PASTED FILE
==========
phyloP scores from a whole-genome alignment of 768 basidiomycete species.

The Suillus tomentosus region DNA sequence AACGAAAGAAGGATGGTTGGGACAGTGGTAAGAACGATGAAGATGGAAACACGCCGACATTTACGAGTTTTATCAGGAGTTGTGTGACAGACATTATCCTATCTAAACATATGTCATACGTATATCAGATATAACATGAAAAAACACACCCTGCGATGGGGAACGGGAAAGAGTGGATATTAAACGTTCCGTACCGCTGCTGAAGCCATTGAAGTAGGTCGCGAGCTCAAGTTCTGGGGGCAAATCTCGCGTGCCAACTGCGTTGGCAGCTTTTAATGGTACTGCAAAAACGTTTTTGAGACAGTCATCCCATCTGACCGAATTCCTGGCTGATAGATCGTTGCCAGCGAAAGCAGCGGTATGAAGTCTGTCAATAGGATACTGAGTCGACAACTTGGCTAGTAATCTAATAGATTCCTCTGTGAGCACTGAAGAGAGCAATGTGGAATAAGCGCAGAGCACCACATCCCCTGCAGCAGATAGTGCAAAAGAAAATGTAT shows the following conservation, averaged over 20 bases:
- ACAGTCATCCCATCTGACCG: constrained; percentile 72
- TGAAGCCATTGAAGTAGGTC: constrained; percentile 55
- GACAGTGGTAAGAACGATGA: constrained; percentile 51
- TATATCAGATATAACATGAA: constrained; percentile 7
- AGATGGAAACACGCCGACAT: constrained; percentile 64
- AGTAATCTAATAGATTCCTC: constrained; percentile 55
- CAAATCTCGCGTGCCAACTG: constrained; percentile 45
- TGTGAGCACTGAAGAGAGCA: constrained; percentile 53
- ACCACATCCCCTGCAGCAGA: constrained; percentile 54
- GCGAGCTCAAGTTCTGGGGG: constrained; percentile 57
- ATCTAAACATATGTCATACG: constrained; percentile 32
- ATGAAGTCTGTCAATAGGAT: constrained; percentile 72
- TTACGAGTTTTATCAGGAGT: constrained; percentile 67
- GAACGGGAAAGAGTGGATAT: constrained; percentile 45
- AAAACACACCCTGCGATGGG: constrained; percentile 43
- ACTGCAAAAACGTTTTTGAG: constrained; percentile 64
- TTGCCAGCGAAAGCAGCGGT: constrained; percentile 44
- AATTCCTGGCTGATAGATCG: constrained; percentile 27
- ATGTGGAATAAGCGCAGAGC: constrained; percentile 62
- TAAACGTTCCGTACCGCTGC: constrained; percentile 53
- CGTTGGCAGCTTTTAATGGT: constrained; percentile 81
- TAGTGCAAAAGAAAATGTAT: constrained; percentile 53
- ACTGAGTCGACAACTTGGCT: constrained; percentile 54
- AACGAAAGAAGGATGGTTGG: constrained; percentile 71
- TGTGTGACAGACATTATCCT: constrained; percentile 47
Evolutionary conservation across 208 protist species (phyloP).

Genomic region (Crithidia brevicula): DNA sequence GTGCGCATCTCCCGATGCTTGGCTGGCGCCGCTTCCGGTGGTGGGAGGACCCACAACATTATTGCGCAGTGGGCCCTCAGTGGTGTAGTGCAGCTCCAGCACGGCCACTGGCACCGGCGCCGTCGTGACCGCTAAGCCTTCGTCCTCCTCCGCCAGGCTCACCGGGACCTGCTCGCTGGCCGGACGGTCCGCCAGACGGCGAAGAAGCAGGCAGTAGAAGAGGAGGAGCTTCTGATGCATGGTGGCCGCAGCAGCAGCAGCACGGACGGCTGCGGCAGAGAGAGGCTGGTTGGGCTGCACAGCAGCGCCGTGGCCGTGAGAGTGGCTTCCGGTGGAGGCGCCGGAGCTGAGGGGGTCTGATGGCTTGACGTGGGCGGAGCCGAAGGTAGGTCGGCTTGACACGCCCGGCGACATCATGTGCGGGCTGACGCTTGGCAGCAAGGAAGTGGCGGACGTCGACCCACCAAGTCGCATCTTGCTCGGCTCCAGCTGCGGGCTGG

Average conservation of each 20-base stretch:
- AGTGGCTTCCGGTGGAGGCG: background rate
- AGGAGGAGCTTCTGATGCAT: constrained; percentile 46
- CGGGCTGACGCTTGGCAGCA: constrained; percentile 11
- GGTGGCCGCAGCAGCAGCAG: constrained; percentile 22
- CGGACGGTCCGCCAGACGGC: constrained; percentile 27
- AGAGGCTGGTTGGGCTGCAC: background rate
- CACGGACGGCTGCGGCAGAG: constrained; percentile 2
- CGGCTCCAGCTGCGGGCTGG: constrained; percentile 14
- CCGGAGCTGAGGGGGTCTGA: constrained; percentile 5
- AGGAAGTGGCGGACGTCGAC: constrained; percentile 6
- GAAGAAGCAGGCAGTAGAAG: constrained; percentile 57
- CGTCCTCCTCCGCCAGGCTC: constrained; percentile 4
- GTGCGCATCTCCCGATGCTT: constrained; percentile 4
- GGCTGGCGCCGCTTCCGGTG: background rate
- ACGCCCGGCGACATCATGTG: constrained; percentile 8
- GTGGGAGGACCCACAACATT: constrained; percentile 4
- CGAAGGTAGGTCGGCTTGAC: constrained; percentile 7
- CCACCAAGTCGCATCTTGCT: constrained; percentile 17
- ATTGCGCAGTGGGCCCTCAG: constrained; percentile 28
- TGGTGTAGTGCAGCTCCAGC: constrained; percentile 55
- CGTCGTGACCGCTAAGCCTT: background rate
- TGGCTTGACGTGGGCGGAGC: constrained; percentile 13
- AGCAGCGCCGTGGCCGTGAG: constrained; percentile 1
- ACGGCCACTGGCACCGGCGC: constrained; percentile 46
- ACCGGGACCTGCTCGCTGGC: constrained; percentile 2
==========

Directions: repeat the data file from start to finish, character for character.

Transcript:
phyloP scores from a whole-genome alignment of 768 basidiomycete species.

The Suillus tomentosus region DNA sequence AACGAAAGAAGGATGGTTGGGACAGTGGTAAGAACGATGAAGATGGAAACACGCCGACATTTACGAGTTTTATCAGGAGTTGTGTGACAGACATTATCCTATCTAAACATATGTCATACGTATATCAGATATAACATGAAAAAACACACCCTGCGATGGGGAACGGGAAAGAGTGGATATTAAACGTTCCGTACCGCTGCTGAAGCCATTGAAGTAGGTCGCGAGCTCAAGTTCTGGGGGCAAATCTCGCGTGCCAACTGCGTTGGCAGCTTTTAATGGTACTGCAAAAACGTTTTTGAGACAGTCATCCCATCTGACCGAATTCCTGGCTGATAGATCGTTGCCAGCGAAAGCAGCGGTATGAAGTCTGTCAATAGGATACTGAGTCGACAACTTGGCTAGTAATCTAATAGATTCCTCTGTGAGCACTGAAGAGAGCAATGTGGAATAAGCGCAGAGCACCACATCCCCTGCAGCAGATAGTGCAAAAGAAAATGTAT shows the following conservation, averaged over 20 bases:
- ACAGTCATCCCATCTGACCG: constrained; percentile 72
- TGAAGCCATTGAAGTAGGTC: constrained; percentile 55
- GACAGTGGTAAGAACGATGA: constrained; percentile 51
- TATATCAGATATAACATGAA: constrained; percentile 7
- AGATGGAAACACGCCGACAT: constrained; percentile 64
- AGTAATCTAATAGATTCCTC: constrained; percentile 55
- CAAATCTCGCGTGCCAACTG: constrained; percentile 45
- TGTGAGCACTGAAGAGAGCA: constrained; percentile 53
- ACCACATCCCCTGCAGCAGA: constrained; percentile 54
- GCGAGCTCAAGTTCTGGGGG: constrained; percentile 57
- ATCTAAACATATGTCATACG: constrained; percentile 32
- ATGAAGTCTGTCAATAGGAT: constrained; percentile 72
- TTACGAGTTTTATCAGGAGT: constrained; percentile 67
- GAACGGGAAAGAGTGGATAT: constrained; percentile 45
- AAAACACACCCTGCGATGGG: constrained; percentile 43
- ACTGCAAAAACGTTTTTGAG: constrained; percentile 64
- TTGCCAGCGAAAGCAGCGGT: constrained; percentile 44
- AATTCCTGGCTGATAGATCG: constrained; percentile 27
- ATGTGGAATAAGCGCAGAGC: constrained; percentile 62
- TAAACGTTCCGTACCGCTGC: constrained; percentile 53
- CGTTGGCAGCTTTTAATGGT: constrained; percentile 81
- TAGTGCAAAAGAAAATGTAT: constrained; percentile 53
- ACTGAGTCGACAACTTGGCT: constrained; percentile 54
- AACGAAAGAAGGATGGTTGG: constrained; percentile 71
- TGTGTGACAGACATTATCCT: constrained; percentile 47
Evolutionary conservation across 208 protist species (phyloP).

Genomic region (Crithidia brevicula): DNA sequence GTGCGCATCTCCCGATGCTTGGCTGGCGCCGCTTCCGGTGGTGGGAGGACCCACAACATTATTGCGCAGTGGGCCCTCAGTGGTGTAGTGCAGCTCCAGCACGGCCACTGGCACCGGCGCCGTCGTGACCGCTAAGCCTTCGTCCTCCTCCGCCAGGCTCACCGGGACCTGCTCGCTGGCCGGACGGTCCGCCAGACGGCGAAGAAGCAGGCAGTAGAAGAGGAGGAGCTTCTGATGCATGGTGGCCGCAGCAGCAGCAGCACGGACGGCTGCGGCAGAGAGAGGCTGGTTGGGCTGCACAGCAGCGCCGTGGCCGTGAGAGTGGCTTCCGGTGGAGGCGCCGGAGCTGAGGGGGTCTGATGGCTTGACGTGGGCGGAGCCGAAGGTAGGTCGGCTTGACACGCCCGGCGACATCATGTGCGGGCTGACGCTTGGCAGCAAGGAAGTGGCGGACGTCGACCCACCAAGTCGCATCTTGCTCGGCTCCAGCTGCGGGCTGG

Average conservation of each 20-base stretch:
- AGTGGCTTCCGGTGGAGGCG: background rate
- AGGAGGAGCTTCTGATGCAT: constrained; percentile 46
- CGGGCTGACGCTTGGCAGCA: constrained; percentile 11
- GGTGGCCGCAGCAGCAGCAG: constrained; percentile 22
- CGGACGGTCCGCCAGACGGC: constrained; percentile 27
- AGAGGCTGGTTGGGCTGCAC: background rate
- CACGGACGGCTGCGGCAGAG: constrained; percentile 2
- CGGCTCCAGCTGCGGGCTGG: constrained; percentile 14
- CCGGAGCTGAGGGGGTCTGA: constrained; percentile 5
- AGGAAGTGGCGGACGTCGAC: constrained; percentile 6
- GAAGAAGCAGGCAGTAGAAG: constrained; percentile 57
- CGTCCTCCTCCGCCAGGCTC: constrained; percentile 4
- GTGCGCATCTCCCGATGCTT: constrained; percentile 4
- GGCTGGCGCCGCTTCCGGTG: background rate
- ACGCCCGGCGACATCATGTG: constrained; percentile 8
- GTGGGAGGACCCACAACATT: constrained; percentile 4
- CGAAGGTAGGTCGGCTTGAC: constrained; percentile 7
- CCACCAAGTCGCATCTTGCT: constrained; percentile 17
- ATTGCGCAGTGGGCCCTCAG: constrained; percentile 28
- TGGTGTAGTGCAGCTCCAGC: constrained; percentile 55
- CGTCGTGACCGCTAAGCCTT: background rate
- TGGCTTGACGTGGGCGGAGC: constrained; percentile 13
- AGCAGCGCCGTGGCCGTGAG: constrained; percentile 1
- ACGGCCACTGGCACCGGCGC: constrained; percentile 46
- ACCGGGACCTGCTCGCTGGC: constrained; percentile 2